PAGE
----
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Question 1: what has THIS government done to support prices?

Question 2: what happens to london prices when the price differential with other areas becomes too large to ignore and people live further out?

Question 3: is sterling appreciating or depreciating in value?

Question 4: will the end of SLS make mortgages easier to get?

Question 5: will people have more or less disposable income in the next few years?

Answer these correctly and you'll know which way prices will be heading...

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Guest PenelopePitstop

Move north young man and you can afford a house right now.

But won't be able to find a job - I live in the North BTW.

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volumes are down. while highly paid bailed financial bods can support london prices, then so they will...but London bods will dump when they see prices falling again. money is their game.

FTBS getting subsidised mortgages??

remember...the biggest bubble pops the most.

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volumes are down. while highly paid bailed financial bods can support london prices, then so they will...but London bods will dump when they see prices falling again. money is their game.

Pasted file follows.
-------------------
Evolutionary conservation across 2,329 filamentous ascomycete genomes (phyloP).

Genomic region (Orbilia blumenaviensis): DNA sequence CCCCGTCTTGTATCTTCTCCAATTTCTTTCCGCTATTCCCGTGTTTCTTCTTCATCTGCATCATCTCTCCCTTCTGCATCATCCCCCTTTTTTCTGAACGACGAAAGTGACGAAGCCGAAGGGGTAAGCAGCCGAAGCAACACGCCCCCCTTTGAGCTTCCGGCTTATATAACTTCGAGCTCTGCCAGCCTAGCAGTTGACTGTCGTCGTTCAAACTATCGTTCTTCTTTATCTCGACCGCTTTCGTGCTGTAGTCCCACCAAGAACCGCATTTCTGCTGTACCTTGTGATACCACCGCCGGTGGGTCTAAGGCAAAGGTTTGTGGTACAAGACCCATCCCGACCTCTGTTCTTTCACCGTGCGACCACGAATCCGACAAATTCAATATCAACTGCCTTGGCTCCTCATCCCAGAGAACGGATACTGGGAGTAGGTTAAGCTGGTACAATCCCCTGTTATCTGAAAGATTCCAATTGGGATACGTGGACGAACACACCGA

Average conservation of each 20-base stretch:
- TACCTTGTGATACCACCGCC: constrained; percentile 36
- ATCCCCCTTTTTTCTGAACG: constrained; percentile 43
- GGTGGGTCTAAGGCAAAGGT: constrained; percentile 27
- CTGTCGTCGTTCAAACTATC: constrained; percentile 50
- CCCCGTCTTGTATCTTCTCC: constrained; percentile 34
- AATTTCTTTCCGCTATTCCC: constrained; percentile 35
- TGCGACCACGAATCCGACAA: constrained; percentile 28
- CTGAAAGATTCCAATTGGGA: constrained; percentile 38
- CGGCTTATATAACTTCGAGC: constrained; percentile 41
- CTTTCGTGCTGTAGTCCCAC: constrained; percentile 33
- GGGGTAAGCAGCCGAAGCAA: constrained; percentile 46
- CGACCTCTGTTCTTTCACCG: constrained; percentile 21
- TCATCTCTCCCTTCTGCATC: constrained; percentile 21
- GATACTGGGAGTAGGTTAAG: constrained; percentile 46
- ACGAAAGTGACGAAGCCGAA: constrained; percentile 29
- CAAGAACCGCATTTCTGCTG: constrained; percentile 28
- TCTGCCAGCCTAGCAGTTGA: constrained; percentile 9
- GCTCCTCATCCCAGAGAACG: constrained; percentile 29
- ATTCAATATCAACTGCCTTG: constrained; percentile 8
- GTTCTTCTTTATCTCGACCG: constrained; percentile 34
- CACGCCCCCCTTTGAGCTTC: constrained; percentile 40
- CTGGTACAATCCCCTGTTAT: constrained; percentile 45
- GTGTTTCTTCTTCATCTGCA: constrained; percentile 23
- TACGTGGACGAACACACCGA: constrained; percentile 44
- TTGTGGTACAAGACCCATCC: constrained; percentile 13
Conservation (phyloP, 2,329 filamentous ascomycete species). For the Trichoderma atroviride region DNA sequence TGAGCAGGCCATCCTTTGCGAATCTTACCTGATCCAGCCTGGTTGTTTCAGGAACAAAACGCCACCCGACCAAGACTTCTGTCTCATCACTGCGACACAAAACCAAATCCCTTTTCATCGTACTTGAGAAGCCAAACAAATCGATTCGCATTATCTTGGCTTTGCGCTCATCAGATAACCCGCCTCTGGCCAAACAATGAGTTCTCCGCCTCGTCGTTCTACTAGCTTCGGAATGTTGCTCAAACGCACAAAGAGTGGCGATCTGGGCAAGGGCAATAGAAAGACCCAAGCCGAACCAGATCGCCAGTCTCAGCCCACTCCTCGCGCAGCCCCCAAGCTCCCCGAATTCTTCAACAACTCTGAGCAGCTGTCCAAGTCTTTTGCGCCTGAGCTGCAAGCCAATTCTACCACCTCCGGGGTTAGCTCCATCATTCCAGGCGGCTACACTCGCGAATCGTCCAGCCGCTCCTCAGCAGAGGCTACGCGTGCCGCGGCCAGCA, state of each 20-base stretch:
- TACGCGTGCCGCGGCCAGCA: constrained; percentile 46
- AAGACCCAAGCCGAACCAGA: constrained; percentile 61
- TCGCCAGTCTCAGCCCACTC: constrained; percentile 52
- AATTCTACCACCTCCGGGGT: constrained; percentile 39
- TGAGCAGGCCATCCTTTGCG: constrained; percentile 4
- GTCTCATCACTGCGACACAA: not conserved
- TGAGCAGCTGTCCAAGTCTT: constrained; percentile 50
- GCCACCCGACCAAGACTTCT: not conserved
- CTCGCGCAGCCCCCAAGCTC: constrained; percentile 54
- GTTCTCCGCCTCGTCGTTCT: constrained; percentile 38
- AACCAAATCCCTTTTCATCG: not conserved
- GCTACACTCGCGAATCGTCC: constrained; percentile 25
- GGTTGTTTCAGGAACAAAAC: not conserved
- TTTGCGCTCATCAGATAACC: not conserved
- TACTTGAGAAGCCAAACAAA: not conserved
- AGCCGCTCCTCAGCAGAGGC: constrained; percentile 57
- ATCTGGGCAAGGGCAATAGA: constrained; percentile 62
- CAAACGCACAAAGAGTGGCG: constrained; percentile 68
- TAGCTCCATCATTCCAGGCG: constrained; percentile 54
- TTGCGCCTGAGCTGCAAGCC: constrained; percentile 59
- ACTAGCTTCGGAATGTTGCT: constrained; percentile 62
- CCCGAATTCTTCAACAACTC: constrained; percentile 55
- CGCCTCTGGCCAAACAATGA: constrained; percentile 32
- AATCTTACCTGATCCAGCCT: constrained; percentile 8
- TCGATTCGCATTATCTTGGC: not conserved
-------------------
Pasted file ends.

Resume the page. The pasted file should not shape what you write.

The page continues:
FTBS getting subsidised mortgages??

remember...the biggest bubble pops the most.

Lots of these sorts of threads recently, what people need to understand is we did not have a housing bubble in London we had a multi-decade mega bubble, it is a beast that took a long time to form and it will take a while to conclude.

As one of my Investment banking friends said in 2008 'London is finished' this was before GB handed out a bit more free money to tide us over until the election.

Downhill from here, and the disparity will not be erroded by inflation, certainly not wage inflation at that is the only one that counts with regards to a debt overhang.

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Guest BetterOffOnBenefits

Question 1: what has THIS government done to support prices?

Question 2: what happens to london prices when the price differential with other areas becomes too large to ignore and people live further out?

Question 3: is sterling appreciating or depreciating in value?

Question 4: will the end of SLS make mortgages easier to get?

Question 5: will people have more or less disposable income in the next few years?

Answer these correctly and you'll know which way prices will be heading...

This is what I have said to people who think that their area won't drop.

Yes some areas will command a premium but once the gap gets too large, people will move further out

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Are you suggesting the price of matey is going to collapse? How can I protect myself?

I wouldnt worry, it leaves no bath scum ring. bath totally clean. and it doesnt sting the eyes.